Adler v. Board of Education

342 U.S. 485
Adler v. Board of Education
Argued: January 3, 1952
Decided: March 3, 1952


Mr. Osmond K. Fraenkel, New York City, for appellants.
Mr. Michael A. Castaldi, New York City, for appellee.
Mr. Wendell P. Brown, Albany, N.Y., for the State of New York amicus curiae by special leave of Court.
Mr. Justice MINTON delivered the opinion of the Court.

Dissenting Opinion

Mr. Justice BLACK, dissenting.

While I fully agree with the dissent of Mr. Justice DOUGLAS, the importance of this holding prompts me to add these thoughts.

This is another of those rapidly multiplying legislative enactments which make it dangerous-this time for school teachers-to think or say anything except what a transient majority happen to approve at the moment. Basically these laws rest on the belief that government should supervise and limit the flow of ideas into the minds of men. The tendency of such governmental policy is to mould people into a common intellectual pattern. Quite a different governmental policy rests on the belief that government should leave the mind and spirit of man absolutely free. Such a governmental policy encourages varied intellectual outlooks in the belief that the best views will prevail. This policy of freedom is in my judgment embodied in the First Amendment and made applicable to the states by the Fourteenth. Because of this policy public officials cannot be constitutionally vested with powers to select the ideas people can think about, censor the public views they can express, or choose the persons or groups people can associate with. Public officials with such powers are not public servants; they are public masters.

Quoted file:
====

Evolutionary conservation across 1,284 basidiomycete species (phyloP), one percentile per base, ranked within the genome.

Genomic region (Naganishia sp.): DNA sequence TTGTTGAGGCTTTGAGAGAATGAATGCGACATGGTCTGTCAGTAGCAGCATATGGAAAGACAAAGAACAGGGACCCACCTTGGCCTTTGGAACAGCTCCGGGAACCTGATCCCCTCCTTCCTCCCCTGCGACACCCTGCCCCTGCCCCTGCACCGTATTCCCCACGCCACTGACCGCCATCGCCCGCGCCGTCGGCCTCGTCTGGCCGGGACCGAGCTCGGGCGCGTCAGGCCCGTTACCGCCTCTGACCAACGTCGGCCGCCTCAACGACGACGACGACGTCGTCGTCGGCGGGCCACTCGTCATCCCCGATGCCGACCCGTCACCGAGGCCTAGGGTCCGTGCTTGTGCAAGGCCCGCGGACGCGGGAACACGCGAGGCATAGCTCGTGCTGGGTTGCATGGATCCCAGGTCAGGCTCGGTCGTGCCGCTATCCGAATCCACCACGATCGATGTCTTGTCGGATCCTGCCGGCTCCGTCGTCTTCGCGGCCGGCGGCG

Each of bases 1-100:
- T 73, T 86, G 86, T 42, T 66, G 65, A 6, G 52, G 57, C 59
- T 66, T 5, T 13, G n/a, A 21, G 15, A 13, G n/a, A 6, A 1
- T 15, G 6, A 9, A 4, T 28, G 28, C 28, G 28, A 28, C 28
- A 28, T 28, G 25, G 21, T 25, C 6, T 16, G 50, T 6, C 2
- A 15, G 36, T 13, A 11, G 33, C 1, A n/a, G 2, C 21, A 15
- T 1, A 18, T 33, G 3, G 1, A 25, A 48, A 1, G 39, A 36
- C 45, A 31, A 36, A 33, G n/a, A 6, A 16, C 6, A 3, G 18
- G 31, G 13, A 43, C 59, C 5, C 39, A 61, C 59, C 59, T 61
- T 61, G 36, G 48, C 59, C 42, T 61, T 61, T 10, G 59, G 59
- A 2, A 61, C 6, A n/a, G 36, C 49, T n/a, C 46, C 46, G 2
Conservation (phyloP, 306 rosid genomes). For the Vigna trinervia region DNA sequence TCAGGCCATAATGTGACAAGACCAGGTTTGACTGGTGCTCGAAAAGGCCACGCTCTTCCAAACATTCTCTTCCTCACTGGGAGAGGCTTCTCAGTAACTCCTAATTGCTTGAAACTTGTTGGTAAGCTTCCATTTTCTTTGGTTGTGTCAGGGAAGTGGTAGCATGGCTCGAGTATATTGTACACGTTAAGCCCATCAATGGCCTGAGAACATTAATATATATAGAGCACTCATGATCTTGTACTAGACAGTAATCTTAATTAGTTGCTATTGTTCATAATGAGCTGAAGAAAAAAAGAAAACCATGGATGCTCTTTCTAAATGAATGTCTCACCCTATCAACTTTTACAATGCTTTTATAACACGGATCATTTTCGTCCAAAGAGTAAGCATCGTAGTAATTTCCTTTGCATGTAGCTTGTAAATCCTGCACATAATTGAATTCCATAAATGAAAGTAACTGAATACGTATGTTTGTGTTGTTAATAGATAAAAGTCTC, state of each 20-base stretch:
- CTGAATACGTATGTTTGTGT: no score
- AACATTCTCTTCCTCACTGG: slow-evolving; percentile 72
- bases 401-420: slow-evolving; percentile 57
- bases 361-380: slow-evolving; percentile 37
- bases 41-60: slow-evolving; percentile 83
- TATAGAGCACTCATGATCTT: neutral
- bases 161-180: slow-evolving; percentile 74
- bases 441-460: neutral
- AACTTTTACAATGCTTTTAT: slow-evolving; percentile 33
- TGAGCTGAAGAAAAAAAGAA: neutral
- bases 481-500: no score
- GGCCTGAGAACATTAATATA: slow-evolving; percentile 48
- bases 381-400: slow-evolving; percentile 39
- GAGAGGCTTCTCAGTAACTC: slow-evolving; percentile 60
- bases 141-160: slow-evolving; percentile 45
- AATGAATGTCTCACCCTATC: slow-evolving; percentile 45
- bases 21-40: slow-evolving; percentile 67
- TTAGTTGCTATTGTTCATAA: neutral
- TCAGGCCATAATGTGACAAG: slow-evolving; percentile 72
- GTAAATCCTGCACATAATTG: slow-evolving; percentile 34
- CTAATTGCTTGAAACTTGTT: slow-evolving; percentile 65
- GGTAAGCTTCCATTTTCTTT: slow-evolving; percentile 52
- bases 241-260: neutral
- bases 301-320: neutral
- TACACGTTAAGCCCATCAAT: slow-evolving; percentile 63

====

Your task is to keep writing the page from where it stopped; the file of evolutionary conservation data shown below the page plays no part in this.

I dissent from the Court’s judgment sustaining this law which effectively penalizes school teachers for their thoughts and their associates.

Back to Top

Exported from Wikisource CC-BY-SA 3.0

This work is in the public domain in the United States because it is a work of the United States federal government (see 17 U.S.C. 105).